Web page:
“Almost everything will work again if you unplug it for a few minutes, including your mind”- Anne Lamott
Terms like moonlighting, great resignation, and quiet quitting may have caught your attention. One term, however, was unequivocally ignored was mental health at the workplace. Stress, anxiety, and depression are feelings faced by everyone, but people are STILL quite skeptical to talk about their feelings. The question is WHY?
There have been many global surveys stating the fact that employees are increasingly feeling anxious, burned out, and even depressed.
There is no doubt to say this, that work-related risk factors play a negative role in an employee’s mental health. Creating an atmosphere where you can talk to someone about your problems at your workplace should be an acceptable option. The cases of mental health have even risen more after COVID-19. However, COVID is not only a sole contributor, there are other factors too like:
- Loss of job due to downsizing
- Unhealthy work-life balance
- Poor management & leadership
Everyone is dealing with some or other personal problems & work-related risks just amplifies with one’s mental health. Since we spend most of our day at work, mental health is critical for respecting ourselves and others, building positive relationships with coworkers, and coping with the challenges and responsibilities of their jobs each day.
Both employers and employees benefit from employee well-being, as it leads not just to improved organizational performance, but also to happier and more productive employees.
Factors that impact mental health in the workplace:
There are a number of things that can negatively affect the mental health of employees at work, including:
– Poor communication and management practices
Kind and engaging communication and management practices are the mark of a good manager-employee relationship. Conversely, poor communication and practices lead to strained relationships, poor mental health, and increased workplace stress.
Ineffective leadership, lack of support from supervisors, and a lack of recognition or feedback can negatively impact mental health. Employees who do not feel valued or supported may experience reduced job satisfaction and increased stress.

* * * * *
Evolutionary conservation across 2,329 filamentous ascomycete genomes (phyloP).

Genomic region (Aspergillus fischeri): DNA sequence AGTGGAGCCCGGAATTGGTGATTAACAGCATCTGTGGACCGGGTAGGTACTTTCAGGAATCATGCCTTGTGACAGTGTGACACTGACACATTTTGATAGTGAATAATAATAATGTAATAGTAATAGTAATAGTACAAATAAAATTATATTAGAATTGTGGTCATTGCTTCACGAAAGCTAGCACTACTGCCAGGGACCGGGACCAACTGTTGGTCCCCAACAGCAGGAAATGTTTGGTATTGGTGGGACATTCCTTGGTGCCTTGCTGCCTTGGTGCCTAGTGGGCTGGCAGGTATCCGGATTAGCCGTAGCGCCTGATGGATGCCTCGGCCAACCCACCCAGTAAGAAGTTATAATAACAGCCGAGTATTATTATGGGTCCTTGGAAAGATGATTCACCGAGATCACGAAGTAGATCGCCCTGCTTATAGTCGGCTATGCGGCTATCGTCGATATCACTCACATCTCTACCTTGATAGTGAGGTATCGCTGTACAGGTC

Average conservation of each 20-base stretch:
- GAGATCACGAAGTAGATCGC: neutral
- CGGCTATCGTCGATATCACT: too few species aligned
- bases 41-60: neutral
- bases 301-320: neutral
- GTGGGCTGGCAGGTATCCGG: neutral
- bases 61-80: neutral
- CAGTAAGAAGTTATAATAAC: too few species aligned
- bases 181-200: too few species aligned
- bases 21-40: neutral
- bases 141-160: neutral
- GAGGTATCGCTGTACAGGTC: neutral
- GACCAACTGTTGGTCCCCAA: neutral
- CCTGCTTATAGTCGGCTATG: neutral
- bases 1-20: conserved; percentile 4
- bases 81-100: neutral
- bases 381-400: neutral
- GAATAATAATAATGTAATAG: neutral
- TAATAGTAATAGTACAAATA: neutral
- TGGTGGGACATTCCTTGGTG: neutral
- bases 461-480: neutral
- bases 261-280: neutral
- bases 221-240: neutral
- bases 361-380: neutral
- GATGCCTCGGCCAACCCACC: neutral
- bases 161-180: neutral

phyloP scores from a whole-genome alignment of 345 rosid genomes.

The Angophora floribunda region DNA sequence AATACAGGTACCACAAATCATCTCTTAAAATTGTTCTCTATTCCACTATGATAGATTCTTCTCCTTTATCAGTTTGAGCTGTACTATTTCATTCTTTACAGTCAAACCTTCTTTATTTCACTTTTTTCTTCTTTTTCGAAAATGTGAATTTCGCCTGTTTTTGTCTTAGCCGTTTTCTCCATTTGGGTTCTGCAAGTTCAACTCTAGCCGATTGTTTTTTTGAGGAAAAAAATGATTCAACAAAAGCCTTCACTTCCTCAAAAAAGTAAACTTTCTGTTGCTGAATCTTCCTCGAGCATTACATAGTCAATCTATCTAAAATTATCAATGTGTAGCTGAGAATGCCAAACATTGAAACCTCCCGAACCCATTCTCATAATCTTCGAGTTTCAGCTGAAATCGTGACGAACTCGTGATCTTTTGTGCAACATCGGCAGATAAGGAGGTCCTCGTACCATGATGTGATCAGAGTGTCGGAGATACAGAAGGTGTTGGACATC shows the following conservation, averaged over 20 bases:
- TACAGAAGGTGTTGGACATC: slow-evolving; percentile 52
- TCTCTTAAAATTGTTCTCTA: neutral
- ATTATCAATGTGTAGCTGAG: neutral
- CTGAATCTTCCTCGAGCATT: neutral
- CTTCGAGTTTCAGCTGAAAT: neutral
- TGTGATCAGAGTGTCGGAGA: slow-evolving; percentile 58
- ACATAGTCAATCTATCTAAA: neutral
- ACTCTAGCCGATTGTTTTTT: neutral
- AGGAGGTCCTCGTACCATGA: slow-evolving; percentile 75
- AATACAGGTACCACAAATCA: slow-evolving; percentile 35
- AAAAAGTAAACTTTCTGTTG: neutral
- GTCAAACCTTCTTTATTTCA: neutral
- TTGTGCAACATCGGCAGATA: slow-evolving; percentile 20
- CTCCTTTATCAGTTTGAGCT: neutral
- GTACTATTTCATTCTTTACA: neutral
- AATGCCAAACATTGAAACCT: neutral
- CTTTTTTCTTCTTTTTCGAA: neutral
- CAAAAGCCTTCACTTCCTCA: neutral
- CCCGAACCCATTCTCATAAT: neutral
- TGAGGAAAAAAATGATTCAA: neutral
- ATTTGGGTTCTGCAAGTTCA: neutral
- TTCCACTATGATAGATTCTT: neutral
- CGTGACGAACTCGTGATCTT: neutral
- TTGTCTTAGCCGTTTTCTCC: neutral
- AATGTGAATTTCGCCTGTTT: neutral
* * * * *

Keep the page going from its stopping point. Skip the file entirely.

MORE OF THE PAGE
– Low levels of support for employees
Managers who don’t help remove obstacles or share resources with employees can contribute to employees feeling overwhelmed and unmotivated. Instead of expecting employees to figure out tasks they are unclear about, managers should demonstrate how to accomplish them and be available to answer questions.
– Performance pressure
The expectations of employees to constantly perform at peak levels put unreasonable pressure on them. Excessive workloads, long working hours, unrealistic deadlines, and high job demands can lead to stress, burnout, and anxiety among employees. Feeling overwhelmed and unable to cope with the workload can negatively impact mental health.
– The work-life balance
An imbalance between work and personal life can contribute to mental health issues. When employees are unable to allocate enough time for relaxation, hobbies, and relationships outside of work, it can lead to stress, exhaustion, and decreased overall well-being.
– Organizational Culture:
The culture of an organization can significantly impact mental health. A toxic work environment characterized by bullying, harassment, discrimination, or lack of support from colleagues and supervisors can contribute to anxiety, depression, and other mental health conditions.
Job loss due to the COVID-19 pandemic became a major stressor for employees in 2020. An individual’s mental health can be adversely affected by the fear of not being able to pay bills or care for their family. Stress and anxiety can be caused by uncertainty about job stability, fear of layoffs, and constant pressure to perform well.
When you feel good mentally and emotionally, you approach your job with good mental health, which can impact employee well-being and productivity. It’s easy for you to adapt, be flexible, and be resilient. The challenges you face are manageable for you. Your contributions to your team are valuable, and you thrive both personally and professionally. Having poor mental health at work, even if it isn’t extreme, negatively impacts your job in many ways.
STAY tuned for the next blog where we’ll be explaining how negatively & positively your mental health impacts your work/job!